Vincenzo Bellini maintained throughout his life a strong bond with his hometown, where he lived till the age of 16. Some argue that his rejection for rules and rutine resulted somehow from that archaic and provincial world. Born to “seduce and conquest” Bellini indeed broke into the Italian musical lands cape as someone coming from another world. May be that’s part of the reason why he was able unveil and unleash the potential of musical drama, far and beyond the traditional bonds and cliché of the Neapolitan school.
Giovanni Bertati sets The Secret Marriage in Bologna not without a reason: Bologna is historically a wealthy city, hometown for enterprising bourgeois engaged in commerce and industry. The city is famous for its towers and long arcades, for the beautiful well-preserved historic centre, one of the largest in Italy. Well renowned is also Bologna strong culinary tradition.
When the diva is a mezzo Romantic opera brought at the centre of the stage sopranos, heroines of every love drama composed by Bellini to Donizetti to Puccini passing through Verdi. Mezzo-sopranos in those days played somehow the part of “Cinderella”, before the meeting with the fairy Godmother. Relegated mostly to a secondary role, they were seldom able to share the popularity and admiration granted to the leading sopranos of their time. Ebe Stignani, one of the most beautiful voices of the last century Take for example Ebe Stignani. Not many know her or who she was, yet she was one of the most beautiful voices and of the finest musicians of the last century. Ebe Stignani and Maria Callas Stignani was a main star at the Teatro Alla Scala while Maria Callas was just starting her cooperation with the Milan stage. Those were Callas’ difficult first years at La Scala, where she debuted in 1950 as a replacement to Renata Tebaldi in Aida. There was certainly a pre-established criticism if not hostility and even a lack of interest for Callas’ vocal talents, that kept growing till 1953 when, after a Norma with Stignani, the Greek soprano left Italy to return […]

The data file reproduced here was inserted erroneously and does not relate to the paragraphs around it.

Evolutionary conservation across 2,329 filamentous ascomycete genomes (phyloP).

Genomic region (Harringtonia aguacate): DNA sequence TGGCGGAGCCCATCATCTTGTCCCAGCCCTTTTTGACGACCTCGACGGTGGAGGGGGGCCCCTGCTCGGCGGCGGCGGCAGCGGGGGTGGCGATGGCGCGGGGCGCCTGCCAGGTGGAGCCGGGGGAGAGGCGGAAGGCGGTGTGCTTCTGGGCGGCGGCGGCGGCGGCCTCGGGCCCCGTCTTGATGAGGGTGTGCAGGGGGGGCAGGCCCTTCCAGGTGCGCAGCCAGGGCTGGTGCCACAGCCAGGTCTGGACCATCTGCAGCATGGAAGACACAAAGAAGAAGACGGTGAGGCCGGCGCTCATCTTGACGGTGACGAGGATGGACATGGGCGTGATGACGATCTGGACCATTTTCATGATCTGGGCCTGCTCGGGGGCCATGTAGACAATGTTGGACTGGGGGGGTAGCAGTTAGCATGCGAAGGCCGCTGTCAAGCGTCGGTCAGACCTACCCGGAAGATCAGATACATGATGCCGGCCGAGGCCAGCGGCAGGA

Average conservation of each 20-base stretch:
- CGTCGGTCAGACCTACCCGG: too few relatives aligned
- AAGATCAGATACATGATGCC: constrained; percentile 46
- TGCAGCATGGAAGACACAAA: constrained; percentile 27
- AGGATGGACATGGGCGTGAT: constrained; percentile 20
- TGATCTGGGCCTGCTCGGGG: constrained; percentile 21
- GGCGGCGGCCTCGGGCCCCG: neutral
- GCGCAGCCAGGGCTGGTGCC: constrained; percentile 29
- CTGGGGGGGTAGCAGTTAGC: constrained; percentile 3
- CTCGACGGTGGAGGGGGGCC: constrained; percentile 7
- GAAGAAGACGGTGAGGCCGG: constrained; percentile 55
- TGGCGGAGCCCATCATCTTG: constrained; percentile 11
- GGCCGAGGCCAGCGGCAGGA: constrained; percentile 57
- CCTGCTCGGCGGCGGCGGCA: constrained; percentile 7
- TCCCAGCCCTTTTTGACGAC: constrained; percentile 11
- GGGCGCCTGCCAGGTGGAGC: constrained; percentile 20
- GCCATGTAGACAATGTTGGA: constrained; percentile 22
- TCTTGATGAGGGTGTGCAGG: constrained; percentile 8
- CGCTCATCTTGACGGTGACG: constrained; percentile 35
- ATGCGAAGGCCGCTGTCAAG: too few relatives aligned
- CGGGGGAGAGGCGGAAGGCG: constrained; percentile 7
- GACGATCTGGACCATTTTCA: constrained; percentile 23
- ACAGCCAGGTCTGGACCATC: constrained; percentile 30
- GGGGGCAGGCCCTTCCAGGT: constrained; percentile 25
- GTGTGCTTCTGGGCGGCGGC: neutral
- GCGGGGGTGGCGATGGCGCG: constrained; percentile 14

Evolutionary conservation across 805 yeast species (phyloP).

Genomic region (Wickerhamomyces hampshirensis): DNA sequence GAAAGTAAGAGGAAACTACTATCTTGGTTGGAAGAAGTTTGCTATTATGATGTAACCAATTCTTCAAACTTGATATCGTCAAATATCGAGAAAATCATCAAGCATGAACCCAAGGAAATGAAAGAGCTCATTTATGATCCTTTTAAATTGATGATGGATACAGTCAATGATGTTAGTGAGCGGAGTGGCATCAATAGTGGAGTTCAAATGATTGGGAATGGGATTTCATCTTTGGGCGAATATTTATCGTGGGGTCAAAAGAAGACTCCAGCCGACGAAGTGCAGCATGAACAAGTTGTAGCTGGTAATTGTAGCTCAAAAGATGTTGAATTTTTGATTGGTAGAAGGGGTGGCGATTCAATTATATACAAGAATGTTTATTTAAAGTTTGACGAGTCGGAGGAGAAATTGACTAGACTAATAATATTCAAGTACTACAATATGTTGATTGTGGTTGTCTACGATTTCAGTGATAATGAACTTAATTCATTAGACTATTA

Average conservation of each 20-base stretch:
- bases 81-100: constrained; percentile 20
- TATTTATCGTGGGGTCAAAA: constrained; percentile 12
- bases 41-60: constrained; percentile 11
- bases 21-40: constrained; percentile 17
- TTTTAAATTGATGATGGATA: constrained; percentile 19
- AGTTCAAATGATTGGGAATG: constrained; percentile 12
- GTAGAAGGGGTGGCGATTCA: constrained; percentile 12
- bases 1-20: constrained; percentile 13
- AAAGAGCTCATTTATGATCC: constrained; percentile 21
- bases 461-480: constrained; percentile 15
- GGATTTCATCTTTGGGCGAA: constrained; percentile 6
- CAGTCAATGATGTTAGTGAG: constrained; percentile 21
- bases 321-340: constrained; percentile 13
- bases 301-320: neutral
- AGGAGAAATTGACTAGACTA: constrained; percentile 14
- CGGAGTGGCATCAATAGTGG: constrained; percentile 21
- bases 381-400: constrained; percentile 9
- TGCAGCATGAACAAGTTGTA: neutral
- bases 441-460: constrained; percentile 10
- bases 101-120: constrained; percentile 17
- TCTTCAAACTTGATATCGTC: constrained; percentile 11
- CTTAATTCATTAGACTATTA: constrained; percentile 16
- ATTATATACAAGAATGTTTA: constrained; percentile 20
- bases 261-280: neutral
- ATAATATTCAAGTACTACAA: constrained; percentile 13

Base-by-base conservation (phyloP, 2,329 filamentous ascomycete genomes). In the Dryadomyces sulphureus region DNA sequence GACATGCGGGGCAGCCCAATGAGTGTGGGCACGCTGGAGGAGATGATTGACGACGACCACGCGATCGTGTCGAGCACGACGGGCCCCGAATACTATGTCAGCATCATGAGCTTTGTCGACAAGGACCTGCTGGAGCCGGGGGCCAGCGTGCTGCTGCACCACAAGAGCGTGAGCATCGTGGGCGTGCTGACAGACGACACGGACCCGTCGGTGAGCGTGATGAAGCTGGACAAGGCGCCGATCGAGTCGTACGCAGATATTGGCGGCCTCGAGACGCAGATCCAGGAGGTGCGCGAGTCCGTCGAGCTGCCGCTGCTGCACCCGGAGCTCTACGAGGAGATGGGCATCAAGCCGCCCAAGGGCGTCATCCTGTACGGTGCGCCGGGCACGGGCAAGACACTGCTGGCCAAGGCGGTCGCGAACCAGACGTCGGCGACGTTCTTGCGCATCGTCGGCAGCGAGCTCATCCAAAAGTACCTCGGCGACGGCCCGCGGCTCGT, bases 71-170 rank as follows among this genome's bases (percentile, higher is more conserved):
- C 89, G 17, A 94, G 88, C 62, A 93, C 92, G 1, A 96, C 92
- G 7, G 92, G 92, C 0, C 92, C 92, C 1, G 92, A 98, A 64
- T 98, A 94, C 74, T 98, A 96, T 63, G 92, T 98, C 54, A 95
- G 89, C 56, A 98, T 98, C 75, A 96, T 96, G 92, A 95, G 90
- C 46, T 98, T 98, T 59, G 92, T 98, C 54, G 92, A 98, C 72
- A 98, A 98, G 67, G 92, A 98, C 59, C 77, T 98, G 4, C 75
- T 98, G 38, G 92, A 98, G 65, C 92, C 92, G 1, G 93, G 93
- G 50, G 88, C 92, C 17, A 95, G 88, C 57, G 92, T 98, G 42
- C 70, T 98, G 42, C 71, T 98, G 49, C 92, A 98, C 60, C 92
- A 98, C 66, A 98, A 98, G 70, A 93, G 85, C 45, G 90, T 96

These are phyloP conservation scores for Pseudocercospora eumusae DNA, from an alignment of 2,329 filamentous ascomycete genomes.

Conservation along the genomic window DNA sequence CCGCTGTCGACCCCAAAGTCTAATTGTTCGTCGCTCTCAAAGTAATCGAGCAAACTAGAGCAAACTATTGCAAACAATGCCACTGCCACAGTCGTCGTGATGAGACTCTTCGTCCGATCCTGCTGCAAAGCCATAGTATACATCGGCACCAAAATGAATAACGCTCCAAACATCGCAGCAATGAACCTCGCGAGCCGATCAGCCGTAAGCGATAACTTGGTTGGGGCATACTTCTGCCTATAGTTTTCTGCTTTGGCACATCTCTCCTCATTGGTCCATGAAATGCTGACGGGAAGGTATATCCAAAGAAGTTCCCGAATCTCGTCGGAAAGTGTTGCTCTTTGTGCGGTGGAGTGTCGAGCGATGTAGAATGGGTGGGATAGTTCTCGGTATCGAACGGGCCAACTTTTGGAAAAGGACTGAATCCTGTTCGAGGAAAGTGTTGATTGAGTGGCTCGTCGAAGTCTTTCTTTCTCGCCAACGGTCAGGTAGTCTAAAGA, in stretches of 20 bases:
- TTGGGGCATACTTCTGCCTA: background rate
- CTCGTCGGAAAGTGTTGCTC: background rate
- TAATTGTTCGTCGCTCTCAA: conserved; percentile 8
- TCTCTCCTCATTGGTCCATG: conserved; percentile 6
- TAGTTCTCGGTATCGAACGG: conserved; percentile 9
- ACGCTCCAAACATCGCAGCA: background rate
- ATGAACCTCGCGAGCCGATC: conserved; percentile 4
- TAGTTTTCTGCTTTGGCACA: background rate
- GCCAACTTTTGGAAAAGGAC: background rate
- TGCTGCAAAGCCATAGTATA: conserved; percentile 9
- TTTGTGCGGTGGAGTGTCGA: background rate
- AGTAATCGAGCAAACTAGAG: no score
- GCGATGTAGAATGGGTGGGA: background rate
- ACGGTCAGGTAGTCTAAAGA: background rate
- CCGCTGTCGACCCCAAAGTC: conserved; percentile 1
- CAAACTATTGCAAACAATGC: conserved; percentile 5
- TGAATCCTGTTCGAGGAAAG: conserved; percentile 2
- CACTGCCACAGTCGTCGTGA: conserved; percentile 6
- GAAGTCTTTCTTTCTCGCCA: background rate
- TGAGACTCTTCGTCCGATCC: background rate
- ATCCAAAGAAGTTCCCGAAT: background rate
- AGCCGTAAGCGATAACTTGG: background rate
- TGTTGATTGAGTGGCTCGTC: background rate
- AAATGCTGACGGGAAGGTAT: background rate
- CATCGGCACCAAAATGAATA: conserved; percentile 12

Domenico Cimarosa’s most successful opera, The Secret Marriage, was composed on a libretto written by Giovanni Bertati, a Venetian employed as court poet in Vienna, on a subject very popular at the time. The story was in fact at the centre of a series of 6 paintings by William Hogarth, the Marriage in Fashion, le Mariage à la Mode, published in London between 1743 and 1745, depicting the bad consequences of a wedding between a penniless aristocrat and a rich bourgeois. Bertati the librettist turns the social satire into a mockery of bourgeois, eager to ennoble but happy to save half of the dowry when the opportunity arises.